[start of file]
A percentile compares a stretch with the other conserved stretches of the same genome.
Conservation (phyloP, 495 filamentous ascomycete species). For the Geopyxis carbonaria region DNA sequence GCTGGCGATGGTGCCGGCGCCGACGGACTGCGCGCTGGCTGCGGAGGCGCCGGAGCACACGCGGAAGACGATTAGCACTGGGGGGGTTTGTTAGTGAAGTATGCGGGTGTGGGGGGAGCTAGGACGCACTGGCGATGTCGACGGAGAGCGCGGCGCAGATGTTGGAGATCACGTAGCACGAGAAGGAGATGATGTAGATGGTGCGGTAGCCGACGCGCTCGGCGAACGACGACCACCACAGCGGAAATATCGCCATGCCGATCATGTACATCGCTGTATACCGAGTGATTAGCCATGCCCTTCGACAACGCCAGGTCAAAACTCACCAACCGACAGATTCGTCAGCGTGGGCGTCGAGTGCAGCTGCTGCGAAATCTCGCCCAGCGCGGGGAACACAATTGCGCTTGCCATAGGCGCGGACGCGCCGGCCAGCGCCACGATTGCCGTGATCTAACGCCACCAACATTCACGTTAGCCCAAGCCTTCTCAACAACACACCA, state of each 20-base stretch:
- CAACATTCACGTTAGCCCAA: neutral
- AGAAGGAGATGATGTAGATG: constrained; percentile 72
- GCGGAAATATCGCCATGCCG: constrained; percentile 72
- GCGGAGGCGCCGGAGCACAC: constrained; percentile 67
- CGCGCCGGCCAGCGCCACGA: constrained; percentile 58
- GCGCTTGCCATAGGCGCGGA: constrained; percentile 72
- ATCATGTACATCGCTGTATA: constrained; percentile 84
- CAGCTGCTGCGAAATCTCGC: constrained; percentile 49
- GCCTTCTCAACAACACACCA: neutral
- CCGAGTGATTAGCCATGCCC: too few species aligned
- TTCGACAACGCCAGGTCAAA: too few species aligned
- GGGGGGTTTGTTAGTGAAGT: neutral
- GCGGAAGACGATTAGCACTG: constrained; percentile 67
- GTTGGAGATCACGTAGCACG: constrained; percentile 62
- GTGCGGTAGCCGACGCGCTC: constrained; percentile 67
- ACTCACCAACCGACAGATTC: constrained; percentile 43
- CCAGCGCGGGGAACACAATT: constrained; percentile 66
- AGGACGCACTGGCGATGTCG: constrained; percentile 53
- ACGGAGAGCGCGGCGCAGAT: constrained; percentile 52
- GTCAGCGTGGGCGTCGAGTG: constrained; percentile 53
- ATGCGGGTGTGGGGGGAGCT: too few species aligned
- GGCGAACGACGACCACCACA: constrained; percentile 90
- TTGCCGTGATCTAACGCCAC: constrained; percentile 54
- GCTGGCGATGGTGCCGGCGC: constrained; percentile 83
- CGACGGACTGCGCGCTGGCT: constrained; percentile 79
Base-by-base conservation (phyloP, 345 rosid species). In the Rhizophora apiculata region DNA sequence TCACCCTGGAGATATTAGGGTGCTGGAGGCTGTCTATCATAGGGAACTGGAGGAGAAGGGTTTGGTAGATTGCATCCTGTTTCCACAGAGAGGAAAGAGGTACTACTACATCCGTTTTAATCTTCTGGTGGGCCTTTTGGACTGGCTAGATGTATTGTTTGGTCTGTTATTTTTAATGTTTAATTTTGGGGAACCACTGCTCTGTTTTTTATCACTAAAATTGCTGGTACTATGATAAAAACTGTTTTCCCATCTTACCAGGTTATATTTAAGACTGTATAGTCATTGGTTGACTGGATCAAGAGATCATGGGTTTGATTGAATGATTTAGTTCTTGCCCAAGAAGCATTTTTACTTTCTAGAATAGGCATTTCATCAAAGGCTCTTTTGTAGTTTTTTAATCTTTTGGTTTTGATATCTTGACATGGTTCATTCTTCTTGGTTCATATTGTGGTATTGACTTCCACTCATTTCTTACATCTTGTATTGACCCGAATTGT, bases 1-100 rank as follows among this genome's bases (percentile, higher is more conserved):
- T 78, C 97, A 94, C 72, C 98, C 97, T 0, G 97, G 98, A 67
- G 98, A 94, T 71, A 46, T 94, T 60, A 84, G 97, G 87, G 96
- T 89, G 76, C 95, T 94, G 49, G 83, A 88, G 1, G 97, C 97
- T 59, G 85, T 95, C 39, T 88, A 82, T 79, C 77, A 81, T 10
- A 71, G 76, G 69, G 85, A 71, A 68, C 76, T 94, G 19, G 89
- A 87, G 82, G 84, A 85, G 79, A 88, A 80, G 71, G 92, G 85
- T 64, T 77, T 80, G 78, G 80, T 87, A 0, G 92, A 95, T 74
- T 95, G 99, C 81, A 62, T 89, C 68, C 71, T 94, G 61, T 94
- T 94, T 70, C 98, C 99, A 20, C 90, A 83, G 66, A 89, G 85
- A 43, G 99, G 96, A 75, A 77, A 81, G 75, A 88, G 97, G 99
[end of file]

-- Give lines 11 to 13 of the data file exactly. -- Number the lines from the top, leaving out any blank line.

- GCCTTCTCAACAACACACCA: neutral
- CCGAGTGATTAGCCATGCCC: too few species aligned
- TTCGACAACGCCAGGTCAAA: too few species aligned